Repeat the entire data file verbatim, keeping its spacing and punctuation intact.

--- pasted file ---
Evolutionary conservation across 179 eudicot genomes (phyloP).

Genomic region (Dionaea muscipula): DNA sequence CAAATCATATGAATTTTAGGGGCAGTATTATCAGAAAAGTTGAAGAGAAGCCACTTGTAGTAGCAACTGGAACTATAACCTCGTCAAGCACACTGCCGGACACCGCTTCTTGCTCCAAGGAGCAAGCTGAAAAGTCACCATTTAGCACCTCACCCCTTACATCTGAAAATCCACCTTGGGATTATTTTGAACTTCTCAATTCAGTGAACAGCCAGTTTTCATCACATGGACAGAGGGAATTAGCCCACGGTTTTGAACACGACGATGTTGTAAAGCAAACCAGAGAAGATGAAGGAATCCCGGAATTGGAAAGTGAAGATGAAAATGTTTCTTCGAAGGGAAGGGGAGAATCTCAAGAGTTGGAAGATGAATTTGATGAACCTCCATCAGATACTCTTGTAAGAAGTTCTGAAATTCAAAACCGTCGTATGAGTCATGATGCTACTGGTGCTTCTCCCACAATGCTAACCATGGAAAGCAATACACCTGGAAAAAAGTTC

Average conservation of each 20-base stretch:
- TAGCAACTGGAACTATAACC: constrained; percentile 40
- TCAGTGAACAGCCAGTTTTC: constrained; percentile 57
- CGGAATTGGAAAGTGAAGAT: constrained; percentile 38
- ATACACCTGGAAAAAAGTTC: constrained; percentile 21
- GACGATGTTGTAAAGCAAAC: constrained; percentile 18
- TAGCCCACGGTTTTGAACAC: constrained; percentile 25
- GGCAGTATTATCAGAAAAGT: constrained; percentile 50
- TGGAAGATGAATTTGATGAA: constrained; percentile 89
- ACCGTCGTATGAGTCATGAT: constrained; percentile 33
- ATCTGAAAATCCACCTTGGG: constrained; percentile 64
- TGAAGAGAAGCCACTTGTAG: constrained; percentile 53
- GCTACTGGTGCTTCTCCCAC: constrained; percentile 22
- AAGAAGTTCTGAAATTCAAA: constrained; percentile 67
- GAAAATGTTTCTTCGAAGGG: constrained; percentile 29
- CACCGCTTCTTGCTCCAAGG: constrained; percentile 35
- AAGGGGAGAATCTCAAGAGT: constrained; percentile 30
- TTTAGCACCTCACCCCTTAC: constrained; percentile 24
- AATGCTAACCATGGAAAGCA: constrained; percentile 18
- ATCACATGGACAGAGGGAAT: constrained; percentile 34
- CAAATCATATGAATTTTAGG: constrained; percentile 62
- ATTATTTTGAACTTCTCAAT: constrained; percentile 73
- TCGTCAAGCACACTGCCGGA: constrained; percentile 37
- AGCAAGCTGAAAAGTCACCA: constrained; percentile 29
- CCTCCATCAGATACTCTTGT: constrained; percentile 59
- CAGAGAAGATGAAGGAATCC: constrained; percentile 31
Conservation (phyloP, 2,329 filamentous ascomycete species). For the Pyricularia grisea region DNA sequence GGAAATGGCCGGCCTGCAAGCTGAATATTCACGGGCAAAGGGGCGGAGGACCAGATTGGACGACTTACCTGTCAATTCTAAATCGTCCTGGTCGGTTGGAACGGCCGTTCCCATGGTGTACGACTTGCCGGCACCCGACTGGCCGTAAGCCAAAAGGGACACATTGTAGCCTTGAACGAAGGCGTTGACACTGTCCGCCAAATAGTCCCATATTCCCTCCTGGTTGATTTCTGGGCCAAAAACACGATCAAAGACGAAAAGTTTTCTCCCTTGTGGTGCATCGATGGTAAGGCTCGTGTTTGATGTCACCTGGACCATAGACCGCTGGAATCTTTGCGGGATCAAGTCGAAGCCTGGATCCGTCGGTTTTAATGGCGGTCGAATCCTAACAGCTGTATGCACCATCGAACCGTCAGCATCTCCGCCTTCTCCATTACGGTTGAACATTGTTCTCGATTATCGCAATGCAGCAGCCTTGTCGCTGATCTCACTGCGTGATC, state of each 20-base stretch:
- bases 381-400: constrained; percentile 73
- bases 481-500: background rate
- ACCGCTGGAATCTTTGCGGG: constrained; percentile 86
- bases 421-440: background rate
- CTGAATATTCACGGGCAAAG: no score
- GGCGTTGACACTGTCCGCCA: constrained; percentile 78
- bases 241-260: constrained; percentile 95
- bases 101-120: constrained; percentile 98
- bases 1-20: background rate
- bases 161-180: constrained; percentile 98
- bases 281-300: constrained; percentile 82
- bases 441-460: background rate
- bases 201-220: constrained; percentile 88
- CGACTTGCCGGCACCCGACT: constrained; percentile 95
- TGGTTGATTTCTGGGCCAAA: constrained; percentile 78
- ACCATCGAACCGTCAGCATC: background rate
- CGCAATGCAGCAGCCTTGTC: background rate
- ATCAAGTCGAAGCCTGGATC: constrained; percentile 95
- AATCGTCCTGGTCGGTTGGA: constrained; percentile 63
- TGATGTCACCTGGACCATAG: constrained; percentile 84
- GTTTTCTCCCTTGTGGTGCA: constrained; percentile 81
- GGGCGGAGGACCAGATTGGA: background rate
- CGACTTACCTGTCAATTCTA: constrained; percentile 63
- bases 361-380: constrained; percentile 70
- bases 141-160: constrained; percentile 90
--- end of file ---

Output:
Evolutionary conservation across 179 eudicot genomes (phyloP).

Genomic region (Dionaea muscipula): DNA sequence CAAATCATATGAATTTTAGGGGCAGTATTATCAGAAAAGTTGAAGAGAAGCCACTTGTAGTAGCAACTGGAACTATAACCTCGTCAAGCACACTGCCGGACACCGCTTCTTGCTCCAAGGAGCAAGCTGAAAAGTCACCATTTAGCACCTCACCCCTTACATCTGAAAATCCACCTTGGGATTATTTTGAACTTCTCAATTCAGTGAACAGCCAGTTTTCATCACATGGACAGAGGGAATTAGCCCACGGTTTTGAACACGACGATGTTGTAAAGCAAACCAGAGAAGATGAAGGAATCCCGGAATTGGAAAGTGAAGATGAAAATGTTTCTTCGAAGGGAAGGGGAGAATCTCAAGAGTTGGAAGATGAATTTGATGAACCTCCATCAGATACTCTTGTAAGAAGTTCTGAAATTCAAAACCGTCGTATGAGTCATGATGCTACTGGTGCTTCTCCCACAATGCTAACCATGGAAAGCAATACACCTGGAAAAAAGTTC

Average conservation of each 20-base stretch:
- TAGCAACTGGAACTATAACC: constrained; percentile 40
- TCAGTGAACAGCCAGTTTTC: constrained; percentile 57
- CGGAATTGGAAAGTGAAGAT: constrained; percentile 38
- ATACACCTGGAAAAAAGTTC: constrained; percentile 21
- GACGATGTTGTAAAGCAAAC: constrained; percentile 18
- TAGCCCACGGTTTTGAACAC: constrained; percentile 25
- GGCAGTATTATCAGAAAAGT: constrained; percentile 50
- TGGAAGATGAATTTGATGAA: constrained; percentile 89
- ACCGTCGTATGAGTCATGAT: constrained; percentile 33
- ATCTGAAAATCCACCTTGGG: constrained; percentile 64
- TGAAGAGAAGCCACTTGTAG: constrained; percentile 53
- GCTACTGGTGCTTCTCCCAC: constrained; percentile 22
- AAGAAGTTCTGAAATTCAAA: constrained; percentile 67
- GAAAATGTTTCTTCGAAGGG: constrained; percentile 29
- CACCGCTTCTTGCTCCAAGG: constrained; percentile 35
- AAGGGGAGAATCTCAAGAGT: constrained; percentile 30
- TTTAGCACCTCACCCCTTAC: constrained; percentile 24
- AATGCTAACCATGGAAAGCA: constrained; percentile 18
- ATCACATGGACAGAGGGAAT: constrained; percentile 34
- CAAATCATATGAATTTTAGG: constrained; percentile 62
- ATTATTTTGAACTTCTCAAT: constrained; percentile 73
- TCGTCAAGCACACTGCCGGA: constrained; percentile 37
- AGCAAGCTGAAAAGTCACCA: constrained; percentile 29
- CCTCCATCAGATACTCTTGT: constrained; percentile 59
- CAGAGAAGATGAAGGAATCC: constrained; percentile 31
Conservation (phyloP, 2,329 filamentous ascomycete species). For the Pyricularia grisea region DNA sequence GGAAATGGCCGGCCTGCAAGCTGAATATTCACGGGCAAAGGGGCGGAGGACCAGATTGGACGACTTACCTGTCAATTCTAAATCGTCCTGGTCGGTTGGAACGGCCGTTCCCATGGTGTACGACTTGCCGGCACCCGACTGGCCGTAAGCCAAAAGGGACACATTGTAGCCTTGAACGAAGGCGTTGACACTGTCCGCCAAATAGTCCCATATTCCCTCCTGGTTGATTTCTGGGCCAAAAACACGATCAAAGACGAAAAGTTTTCTCCCTTGTGGTGCATCGATGGTAAGGCTCGTGTTTGATGTCACCTGGACCATAGACCGCTGGAATCTTTGCGGGATCAAGTCGAAGCCTGGATCCGTCGGTTTTAATGGCGGTCGAATCCTAACAGCTGTATGCACCATCGAACCGTCAGCATCTCCGCCTTCTCCATTACGGTTGAACATTGTTCTCGATTATCGCAATGCAGCAGCCTTGTCGCTGATCTCACTGCGTGATC, state of each 20-base stretch:
- bases 381-400: constrained; percentile 73
- bases 481-500: background rate
- ACCGCTGGAATCTTTGCGGG: constrained; percentile 86
- bases 421-440: background rate
- CTGAATATTCACGGGCAAAG: no score
- GGCGTTGACACTGTCCGCCA: constrained; percentile 78
- bases 241-260: constrained; percentile 95
- bases 101-120: constrained; percentile 98
- bases 1-20: background rate
- bases 161-180: constrained; percentile 98
- bases 281-300: constrained; percentile 82
- bases 441-460: background rate
- bases 201-220: constrained; percentile 88
- CGACTTGCCGGCACCCGACT: constrained; percentile 95
- TGGTTGATTTCTGGGCCAAA: constrained; percentile 78
- ACCATCGAACCGTCAGCATC: background rate
- CGCAATGCAGCAGCCTTGTC: background rate
- ATCAAGTCGAAGCCTGGATC: constrained; percentile 95
- AATCGTCCTGGTCGGTTGGA: constrained; percentile 63
- TGATGTCACCTGGACCATAG: constrained; percentile 84
- GTTTTCTCCCTTGTGGTGCA: constrained; percentile 81
- GGGCGGAGGACCAGATTGGA: background rate
- CGACTTACCTGTCAATTCTA: constrained; percentile 63
- bases 361-380: constrained; percentile 70
- bases 141-160: constrained; percentile 90